18 Feb EU Industry days 2019: A Competitive European Eco System for R&D, digitalization and innovation
The importance of the Public Private Partnerships, PPP, model to support industrial transformation, innovation and competitiveness was the focus of a well attended seminar during the European Industry Days on 5-6 February 2019.
The seminar was organised by the Association of Swedish Technology Industries, Teknikföretagen, in close cooperation with the Swedish Strategic Innovation Program, Production 2030 and EFFRA, the European Factories of the Future Research Association.
The panel included:
– Harri Kulmala, CEO of DIMECC, Finland
– Joaquim Menezes (IBEROMOLDES) – Chairman EFFRA
– Silvia de la Maza, Technical Manager Innovalia, Spain
– Johan Harvard, deputy director, Ministry of Industry
– Botond Kadar, senior researcher at Computer and Automation Institute, Hungary
Academy of Sciences Hungary
Cecilia Warrol, program manager at Produktion2030, moderated the discussion and opened the seminar by asking about challenges around the PPP model when it comes to setting a common agenda.
Harri Kulmala said that the biggest challenge in this type of model is to achieve continuity after a project has finished. There is also a communicative challenge to target a broad group and at the same time focus on concrete results from the collaboration so that it captures the interest of companies.
The panel discussed about the importance of the PPP model to support a sustainable development in the EU member states and regions. This is an excellent model to enable collaboration between small and large companies.
To attract more small and medium-sized companies in to this type of collaboration, projects must be relatively close to commercialization. This in turn places high demand on contract agreements, since the collaboration can easily involve sensitive material.
The panel agreed that it is important with heterogeneous groups as the level of innovation is high and that such groups can be cross-linked. The PPP model is an enabler for more heterogeneous groupings, which in turn leads to market-related innovations.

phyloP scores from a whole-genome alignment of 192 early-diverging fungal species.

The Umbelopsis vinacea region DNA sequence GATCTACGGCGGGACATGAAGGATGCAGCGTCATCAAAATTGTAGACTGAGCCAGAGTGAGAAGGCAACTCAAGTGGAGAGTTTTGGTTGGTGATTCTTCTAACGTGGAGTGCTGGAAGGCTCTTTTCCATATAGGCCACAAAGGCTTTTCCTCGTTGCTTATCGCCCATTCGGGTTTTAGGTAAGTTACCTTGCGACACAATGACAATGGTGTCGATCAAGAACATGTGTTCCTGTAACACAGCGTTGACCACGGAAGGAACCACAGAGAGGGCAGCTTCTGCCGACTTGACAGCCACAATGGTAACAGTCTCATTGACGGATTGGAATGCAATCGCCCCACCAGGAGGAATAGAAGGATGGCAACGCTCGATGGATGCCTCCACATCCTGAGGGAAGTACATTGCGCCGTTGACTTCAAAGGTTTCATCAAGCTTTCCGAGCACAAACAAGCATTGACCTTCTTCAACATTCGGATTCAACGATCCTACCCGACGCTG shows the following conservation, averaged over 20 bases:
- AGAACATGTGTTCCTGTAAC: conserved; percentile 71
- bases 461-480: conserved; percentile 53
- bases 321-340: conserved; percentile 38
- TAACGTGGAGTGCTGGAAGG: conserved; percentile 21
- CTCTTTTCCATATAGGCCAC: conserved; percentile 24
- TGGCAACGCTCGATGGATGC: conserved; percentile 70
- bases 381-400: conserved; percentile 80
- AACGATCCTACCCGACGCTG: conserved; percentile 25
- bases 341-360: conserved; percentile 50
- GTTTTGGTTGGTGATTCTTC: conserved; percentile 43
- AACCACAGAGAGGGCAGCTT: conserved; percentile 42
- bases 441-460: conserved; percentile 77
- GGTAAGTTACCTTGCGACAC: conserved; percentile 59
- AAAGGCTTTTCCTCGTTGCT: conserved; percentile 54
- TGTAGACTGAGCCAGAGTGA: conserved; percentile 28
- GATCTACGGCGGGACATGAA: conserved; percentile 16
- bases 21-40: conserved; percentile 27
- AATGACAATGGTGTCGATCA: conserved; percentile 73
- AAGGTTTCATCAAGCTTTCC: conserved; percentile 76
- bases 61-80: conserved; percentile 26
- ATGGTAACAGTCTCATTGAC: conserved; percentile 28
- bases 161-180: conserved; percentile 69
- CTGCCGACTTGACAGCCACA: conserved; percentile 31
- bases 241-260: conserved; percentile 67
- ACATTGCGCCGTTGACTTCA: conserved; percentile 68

Silvia de la Maza emphasized the importance of setting up a system and gudielines how to further explore the results developed by frontrunner companies. In a second phase, these results can transferred to companies outside the projects with a risk to fall behind.
The PPP model has served as an open platform for ten years and Cecilia Warrol asked whether we have managed to include the right players during this time? Joaquim Menezes said that we have created a solid base. Johan Harvard believed that companies lagging behind are an important target group to focus on for the future. There are many companies that lack sufficient capacity when it comes to innovation and digitization and therefore lag behind in the digital transformation.
Botond Kadar told the audience that Hungary has national program for lagging companies. They can visit factories that are at the forefront and participate in workshops and trainings to take part of the digital transformation. The panel discussed that the geographical diversity and spread of companies can create fragmentation and that it is therefore important to increase collaboration and raise awareness through good ambassadors.
The panel agreed that there is no simple solution, it requires commitment to create new solutions and innovations. There is not only one model that suits everyone, so that the PPP concept must be flexible in order to reach out, get engagement and develop fruitful cooperations, depending on the challenge to solve. It is important that the actors involved in projects are strongly committed to succeed and therefore participate actively.
The speakers agreed that the European Commission, national and regional public entities have an incredibly important role in stimulating and accelerating innovation. The model has, through successful projects, supported competitiveness in industry.
The message to the European Commission is that the PPP model must continue to develop in the nextcoming period to create even more commitment among stakeholders and thus, lead to clear results. So far, the PPP model has been the key to successful collaboration between different types of actors and made a significant difference for European companies’ competitiveness.